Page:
Matching gifts can help light a fire under an employee giving campaign.

3 Keys to the Best Ask!

The most important element to getting the fundraising you need is this: Ask others to partner with you!

This may seem like common knowledge (and even common sense), but you’d be surprised how much funding is missed out on simply because fundraisers are too afraid to ask.

Why? Because we’re afraid of being told, “No.”

But what if you knew the secret to getting a “Yes” every time you asked for funding? You would never be afraid to ask for money again! At Tailored, we believe that if you can learn how to ask in the right way, your potential donors will respond with a “Yes” nearly every time you ask.

Before your next call or appointment, apply these 3 simple principles to your strategy and just watch how the dynamic will change.

1. Tie your Ask to your Impact

The impact your ministry makes is the foundation for all you do. It’s the reason your donors want to partner with you, it’s the focus of your ministry, and it is the very reason you have committed your life to this cause. Therefore, clearly communicating the impact of your ministry is the most valuable asset you have. Many people lose donors when they tie the ask to something other than the cause, like themselves or the organization.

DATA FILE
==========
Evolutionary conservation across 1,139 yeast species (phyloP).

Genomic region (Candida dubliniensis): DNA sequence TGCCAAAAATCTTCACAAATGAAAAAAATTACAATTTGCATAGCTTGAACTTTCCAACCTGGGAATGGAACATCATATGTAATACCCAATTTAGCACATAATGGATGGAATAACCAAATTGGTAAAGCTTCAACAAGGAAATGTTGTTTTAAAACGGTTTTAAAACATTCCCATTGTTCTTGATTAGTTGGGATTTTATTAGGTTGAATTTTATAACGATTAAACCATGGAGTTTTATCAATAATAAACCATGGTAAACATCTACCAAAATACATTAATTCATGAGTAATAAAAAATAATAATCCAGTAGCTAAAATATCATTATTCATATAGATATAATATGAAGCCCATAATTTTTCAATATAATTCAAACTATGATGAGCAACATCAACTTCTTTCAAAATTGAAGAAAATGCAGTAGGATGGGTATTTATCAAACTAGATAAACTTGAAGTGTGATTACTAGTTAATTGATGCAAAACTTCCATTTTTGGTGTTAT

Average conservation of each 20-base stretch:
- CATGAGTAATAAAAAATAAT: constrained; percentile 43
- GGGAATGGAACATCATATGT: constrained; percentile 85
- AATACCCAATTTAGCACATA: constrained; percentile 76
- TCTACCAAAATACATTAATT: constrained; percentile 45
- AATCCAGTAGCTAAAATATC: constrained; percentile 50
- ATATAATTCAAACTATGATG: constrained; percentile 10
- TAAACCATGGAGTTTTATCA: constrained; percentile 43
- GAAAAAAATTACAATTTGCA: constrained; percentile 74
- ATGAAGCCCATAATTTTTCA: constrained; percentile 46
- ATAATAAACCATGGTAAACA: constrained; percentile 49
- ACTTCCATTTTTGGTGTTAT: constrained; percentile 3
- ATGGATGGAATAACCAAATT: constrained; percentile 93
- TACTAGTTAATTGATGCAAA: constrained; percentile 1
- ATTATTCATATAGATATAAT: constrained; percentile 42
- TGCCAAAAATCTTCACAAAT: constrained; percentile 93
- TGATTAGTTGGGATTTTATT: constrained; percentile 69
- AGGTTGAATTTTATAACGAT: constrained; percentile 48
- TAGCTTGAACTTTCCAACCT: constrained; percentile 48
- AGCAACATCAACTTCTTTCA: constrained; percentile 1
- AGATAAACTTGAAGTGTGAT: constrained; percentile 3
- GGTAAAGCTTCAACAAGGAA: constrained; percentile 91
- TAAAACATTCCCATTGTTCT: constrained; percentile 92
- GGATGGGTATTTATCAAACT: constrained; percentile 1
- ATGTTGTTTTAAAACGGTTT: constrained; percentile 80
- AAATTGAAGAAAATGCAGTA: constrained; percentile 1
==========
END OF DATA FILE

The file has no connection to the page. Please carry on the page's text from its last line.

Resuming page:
2. Communicate How the Donor Fits into the Plan

You need to clearly communicate how each donor fits into the long-term plan of your ministry or cause. Oftentimes, the fundraising goal can be so large that donors feel as though they can’t make a difference. It’s your job to communicate otherwise. Their gift to the ministry is important—no matter how big or how small. The bottom line of fundraising is all about what you and your donor are accomplishing together.

3. Ask a Clear Question

When we fail to make a clear, coherent ask, we often set ourselves (and our donors) up for failure. Unclear and awkward asks include cornering your donor, creating an uncomfortable space, telling them what to do, or leaving the conversation without making an ask at all. If your potential partner is not able to respond to your ask with a clear “yes” or “no” answer, then it is not a clear question.


The whole fourth chapter of our e-book, How to Get a Generous Response (almost) Every Time You Ask discusses exactly how asking donors for funding in the right way results in a generous response nearly every time. Click above to read more!

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